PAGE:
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ICBC CSOP FTSE Chinese Government Bond Index ETF

Currently, only foreign institutional (rather than retail) investors can invest directly in Chinese government bonds, the mechanisms of which are discussed here. However, individual investors can gain exposure to Chinese government bonds through various ETFs, including BlackRock's iShares CNYB (explained here) or the ICBC CSOP FTSE Chinese Government Bond Index ETF, which is the topic of this article.

An introduction to China's fixed income markets is also provided here.

***An ETF, or exchange-traded fund, is similar to a mutual fund. ETFs trade throughout the day on exchanges and are typically passively managed investment options.

For further information, please refer to the fund's website.


The ICBC CSOP FTSE Chinese Government Bond Index ETF was launched in 2020 as the world's largest Chinese pure government bond ETF with US$676 million (approximately RMB4.6 billion) in AUM. The fund is managed by CSOP Asset Management and developed in partnership with ICBC Wealth Management and ICBC Asset Management as investment advisors.

The fund aims to track the performance of the FTSE Chinese Government Bond Index (CGBI), which is constituted of fixed-rate onshore Chinese government bonds.

Note: the primary difference between BlackRock's iShares CNYB and the ICBC CSOP FTSE Chinese Government Bond Index ETF is that the former invests in Chinese Treasury bonds issued by the Ministry of Finance of the People's Republic of China, as well as debt issued by Chinese policy banks. The latter exclusively invests in sovereign (i.e. Treasury) bonds.

The ETF offers dual currency trading in US dollars and Singapore dollars, and is listed on the Singapore Stock Exchange.

Fund Characteristics

As of November 26th, 2020, the fund has a total net asset value worth RMB7.12 billion (approximately USD1.08 billion) with 48 holdings, all of which are Chinese sovereign bonds. The fund has an average weighted maturity of 7.40 years, with a breakdown of holdings by bond tenor as shown below.

ICBC CSOP China Government Bond FUnd
Source: CSOP Asset Management


Due to the recency of this fund, performance data is not yet available. Please refer to the fund's website for further updates.

China's Macroeconomy and Policy Developments

The Governor of the People's Bank of China has recently published an article concerning the direction of China's future financial policies, including the intention to pursue traditional monetary policy without the use of quantitative easing or negative interest rates, as well as the aim to maintain a stable value for the yuan. The plan to allow market forces to play a bigger role as part of further reforms in the financial markets was also mentioned, in addition to the government decision to expand the opening up of China's markets to foreign investors. Further information can be found here.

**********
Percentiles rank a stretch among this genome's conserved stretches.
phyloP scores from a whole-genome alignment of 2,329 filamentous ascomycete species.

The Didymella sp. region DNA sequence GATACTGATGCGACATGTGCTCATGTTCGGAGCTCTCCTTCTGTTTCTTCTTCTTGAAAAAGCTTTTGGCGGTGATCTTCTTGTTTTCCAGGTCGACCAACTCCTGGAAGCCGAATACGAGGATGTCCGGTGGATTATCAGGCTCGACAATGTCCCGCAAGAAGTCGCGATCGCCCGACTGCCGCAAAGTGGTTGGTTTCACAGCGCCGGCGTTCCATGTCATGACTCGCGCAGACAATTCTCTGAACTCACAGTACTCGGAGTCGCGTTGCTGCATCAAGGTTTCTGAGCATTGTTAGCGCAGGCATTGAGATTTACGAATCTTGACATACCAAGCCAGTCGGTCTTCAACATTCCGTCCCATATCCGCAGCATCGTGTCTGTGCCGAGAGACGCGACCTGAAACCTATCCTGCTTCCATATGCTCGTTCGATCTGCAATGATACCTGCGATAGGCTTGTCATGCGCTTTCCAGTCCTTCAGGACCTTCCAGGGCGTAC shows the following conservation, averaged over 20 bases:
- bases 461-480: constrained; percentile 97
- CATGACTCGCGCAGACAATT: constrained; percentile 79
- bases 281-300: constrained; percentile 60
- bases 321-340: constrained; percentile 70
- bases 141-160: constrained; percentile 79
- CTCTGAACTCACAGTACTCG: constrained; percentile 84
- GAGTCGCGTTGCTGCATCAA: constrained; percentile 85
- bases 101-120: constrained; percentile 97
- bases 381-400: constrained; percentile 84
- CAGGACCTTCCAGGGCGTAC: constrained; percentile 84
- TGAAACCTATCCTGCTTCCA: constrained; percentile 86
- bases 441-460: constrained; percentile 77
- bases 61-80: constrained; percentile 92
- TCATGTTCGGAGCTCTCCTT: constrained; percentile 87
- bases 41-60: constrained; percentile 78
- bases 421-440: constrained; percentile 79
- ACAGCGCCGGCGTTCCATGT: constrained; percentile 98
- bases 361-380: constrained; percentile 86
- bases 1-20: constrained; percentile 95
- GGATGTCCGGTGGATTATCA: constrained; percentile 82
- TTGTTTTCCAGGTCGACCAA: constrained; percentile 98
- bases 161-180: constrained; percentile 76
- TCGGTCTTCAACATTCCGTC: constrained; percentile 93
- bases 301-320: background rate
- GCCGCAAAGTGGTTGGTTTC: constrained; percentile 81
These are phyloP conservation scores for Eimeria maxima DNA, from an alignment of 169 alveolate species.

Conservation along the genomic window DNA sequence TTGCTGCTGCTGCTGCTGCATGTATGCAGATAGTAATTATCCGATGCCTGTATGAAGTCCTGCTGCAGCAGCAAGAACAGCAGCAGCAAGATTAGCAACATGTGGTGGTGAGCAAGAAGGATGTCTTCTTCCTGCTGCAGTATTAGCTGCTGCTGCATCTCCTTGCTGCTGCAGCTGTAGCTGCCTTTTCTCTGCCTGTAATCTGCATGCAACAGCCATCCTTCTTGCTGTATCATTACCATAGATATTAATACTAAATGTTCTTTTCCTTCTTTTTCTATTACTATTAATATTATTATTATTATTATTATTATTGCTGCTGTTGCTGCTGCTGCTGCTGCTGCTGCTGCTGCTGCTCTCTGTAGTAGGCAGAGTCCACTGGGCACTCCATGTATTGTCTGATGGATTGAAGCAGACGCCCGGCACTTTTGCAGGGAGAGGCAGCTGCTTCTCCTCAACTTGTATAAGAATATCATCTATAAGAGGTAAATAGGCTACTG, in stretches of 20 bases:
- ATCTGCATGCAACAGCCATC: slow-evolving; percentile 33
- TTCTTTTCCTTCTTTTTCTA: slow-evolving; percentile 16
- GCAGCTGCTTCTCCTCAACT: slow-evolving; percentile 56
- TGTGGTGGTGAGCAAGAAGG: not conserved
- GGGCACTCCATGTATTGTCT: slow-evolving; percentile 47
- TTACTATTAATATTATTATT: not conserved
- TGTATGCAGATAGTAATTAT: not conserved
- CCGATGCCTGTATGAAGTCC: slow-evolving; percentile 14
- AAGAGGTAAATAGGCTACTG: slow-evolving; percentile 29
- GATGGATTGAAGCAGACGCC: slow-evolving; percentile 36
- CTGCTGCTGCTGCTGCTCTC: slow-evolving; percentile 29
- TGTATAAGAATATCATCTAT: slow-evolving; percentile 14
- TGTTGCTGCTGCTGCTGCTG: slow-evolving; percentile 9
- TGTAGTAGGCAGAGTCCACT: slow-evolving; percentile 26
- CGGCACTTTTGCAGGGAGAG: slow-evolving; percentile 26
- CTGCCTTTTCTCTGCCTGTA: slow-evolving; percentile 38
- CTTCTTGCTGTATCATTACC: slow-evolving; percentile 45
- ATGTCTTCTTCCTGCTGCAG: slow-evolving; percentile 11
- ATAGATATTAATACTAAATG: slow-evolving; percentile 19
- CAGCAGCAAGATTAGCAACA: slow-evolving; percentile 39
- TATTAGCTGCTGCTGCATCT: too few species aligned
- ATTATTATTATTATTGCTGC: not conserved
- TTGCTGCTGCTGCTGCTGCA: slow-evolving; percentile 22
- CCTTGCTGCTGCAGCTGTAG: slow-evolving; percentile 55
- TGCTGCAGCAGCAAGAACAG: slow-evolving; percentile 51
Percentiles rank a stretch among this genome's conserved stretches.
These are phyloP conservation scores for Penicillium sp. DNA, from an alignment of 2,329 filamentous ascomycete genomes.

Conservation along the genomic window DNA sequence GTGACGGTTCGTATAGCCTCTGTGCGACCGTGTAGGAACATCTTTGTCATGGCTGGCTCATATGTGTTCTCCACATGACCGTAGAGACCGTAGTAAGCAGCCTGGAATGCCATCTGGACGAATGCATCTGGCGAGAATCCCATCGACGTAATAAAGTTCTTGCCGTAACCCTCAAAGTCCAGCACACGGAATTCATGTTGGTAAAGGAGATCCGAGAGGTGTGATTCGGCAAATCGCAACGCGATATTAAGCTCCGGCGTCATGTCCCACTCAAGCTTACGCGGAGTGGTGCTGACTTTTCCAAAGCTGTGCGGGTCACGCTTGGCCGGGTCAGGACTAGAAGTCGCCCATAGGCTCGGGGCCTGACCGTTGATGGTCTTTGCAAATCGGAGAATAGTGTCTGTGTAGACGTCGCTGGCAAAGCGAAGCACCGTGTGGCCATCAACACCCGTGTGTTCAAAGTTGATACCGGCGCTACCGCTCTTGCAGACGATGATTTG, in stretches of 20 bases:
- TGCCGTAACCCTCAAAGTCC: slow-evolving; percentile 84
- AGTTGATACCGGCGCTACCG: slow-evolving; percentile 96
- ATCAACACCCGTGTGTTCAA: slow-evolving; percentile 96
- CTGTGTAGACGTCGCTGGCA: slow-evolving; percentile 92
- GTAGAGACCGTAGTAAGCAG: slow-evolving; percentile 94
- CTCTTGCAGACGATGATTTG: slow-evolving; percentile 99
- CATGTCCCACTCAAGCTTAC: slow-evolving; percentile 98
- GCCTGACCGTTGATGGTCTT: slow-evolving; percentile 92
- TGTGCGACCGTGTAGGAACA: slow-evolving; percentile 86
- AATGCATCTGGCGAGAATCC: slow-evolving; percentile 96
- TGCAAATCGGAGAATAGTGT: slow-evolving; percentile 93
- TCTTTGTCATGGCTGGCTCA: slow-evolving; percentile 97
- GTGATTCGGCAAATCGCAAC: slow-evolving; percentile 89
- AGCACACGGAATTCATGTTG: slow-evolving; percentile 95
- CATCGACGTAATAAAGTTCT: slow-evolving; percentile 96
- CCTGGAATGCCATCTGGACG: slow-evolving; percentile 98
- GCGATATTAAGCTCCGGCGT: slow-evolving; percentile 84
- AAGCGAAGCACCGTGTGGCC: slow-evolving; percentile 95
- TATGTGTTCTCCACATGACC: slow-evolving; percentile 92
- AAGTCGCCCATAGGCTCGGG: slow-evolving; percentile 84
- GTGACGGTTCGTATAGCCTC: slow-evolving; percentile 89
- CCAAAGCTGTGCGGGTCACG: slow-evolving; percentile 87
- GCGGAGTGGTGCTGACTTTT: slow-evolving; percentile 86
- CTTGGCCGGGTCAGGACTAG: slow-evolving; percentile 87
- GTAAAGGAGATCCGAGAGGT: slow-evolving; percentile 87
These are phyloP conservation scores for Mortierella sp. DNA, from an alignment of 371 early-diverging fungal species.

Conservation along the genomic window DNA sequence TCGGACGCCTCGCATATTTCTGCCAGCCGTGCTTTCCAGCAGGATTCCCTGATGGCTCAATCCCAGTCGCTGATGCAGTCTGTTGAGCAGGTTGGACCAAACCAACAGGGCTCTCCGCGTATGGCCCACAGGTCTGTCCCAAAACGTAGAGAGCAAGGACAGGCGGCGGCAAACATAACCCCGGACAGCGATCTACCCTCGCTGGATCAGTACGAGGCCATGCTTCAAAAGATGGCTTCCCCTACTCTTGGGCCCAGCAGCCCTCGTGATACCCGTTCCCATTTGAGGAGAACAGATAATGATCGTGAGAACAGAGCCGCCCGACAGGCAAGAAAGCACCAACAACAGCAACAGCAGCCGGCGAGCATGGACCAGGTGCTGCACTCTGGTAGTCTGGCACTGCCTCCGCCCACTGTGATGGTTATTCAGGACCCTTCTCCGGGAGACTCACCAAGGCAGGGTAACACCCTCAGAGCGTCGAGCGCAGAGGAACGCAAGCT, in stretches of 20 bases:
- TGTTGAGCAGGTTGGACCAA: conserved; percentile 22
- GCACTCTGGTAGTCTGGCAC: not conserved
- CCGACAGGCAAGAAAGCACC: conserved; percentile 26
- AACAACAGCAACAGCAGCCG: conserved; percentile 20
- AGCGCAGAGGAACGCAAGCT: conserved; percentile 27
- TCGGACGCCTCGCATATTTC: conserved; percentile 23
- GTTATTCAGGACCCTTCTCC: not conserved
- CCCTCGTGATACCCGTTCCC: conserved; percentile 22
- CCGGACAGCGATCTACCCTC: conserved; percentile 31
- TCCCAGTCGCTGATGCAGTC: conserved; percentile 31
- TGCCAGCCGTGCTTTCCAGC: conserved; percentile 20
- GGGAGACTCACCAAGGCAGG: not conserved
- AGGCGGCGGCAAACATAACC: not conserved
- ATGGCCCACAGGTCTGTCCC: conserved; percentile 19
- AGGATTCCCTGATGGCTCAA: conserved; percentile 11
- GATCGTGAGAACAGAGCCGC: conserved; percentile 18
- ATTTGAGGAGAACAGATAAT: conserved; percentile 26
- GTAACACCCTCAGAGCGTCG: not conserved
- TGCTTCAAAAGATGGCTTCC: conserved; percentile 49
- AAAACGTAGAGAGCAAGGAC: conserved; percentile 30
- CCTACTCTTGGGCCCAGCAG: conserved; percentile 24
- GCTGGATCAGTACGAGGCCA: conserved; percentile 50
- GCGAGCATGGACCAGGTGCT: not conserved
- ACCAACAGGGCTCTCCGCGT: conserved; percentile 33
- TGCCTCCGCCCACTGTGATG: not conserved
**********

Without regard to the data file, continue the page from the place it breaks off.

Our view is that this article is good news to those interested in investing in China. Maintaining normal monetary policy with a stable foreign exchange rate for the Renminbi boosts the attractiveness of yuan-denominated assets, while also shielding investors from exchange rate risk to some extent. The capital market reforms are predicted to attract more high-quality Chinese companies that would have otherwise sought out funding abroad, and the opening up of domestic markets will allow foreign investors to access a more diversified range of investment opportunities in China.


Investing in Chinese Government Bonds (Individual and Institutional Investors):

Investing in Chinese Government Bonds (Institutional Investors Only):

More on Investing in China (Equities):

Glossary of All China-Related Terminology:

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Disclaimer: this is not a sponsored post and we don't hold ICBC CSOP FTSE Chinese Government Bond Index ETF at the time of writing. Our website has been prepared for informational purposes only and is not intended to be used as a complete source of information on any particular company or security. Any individual who chooses to invest in any securities should do so with caution.


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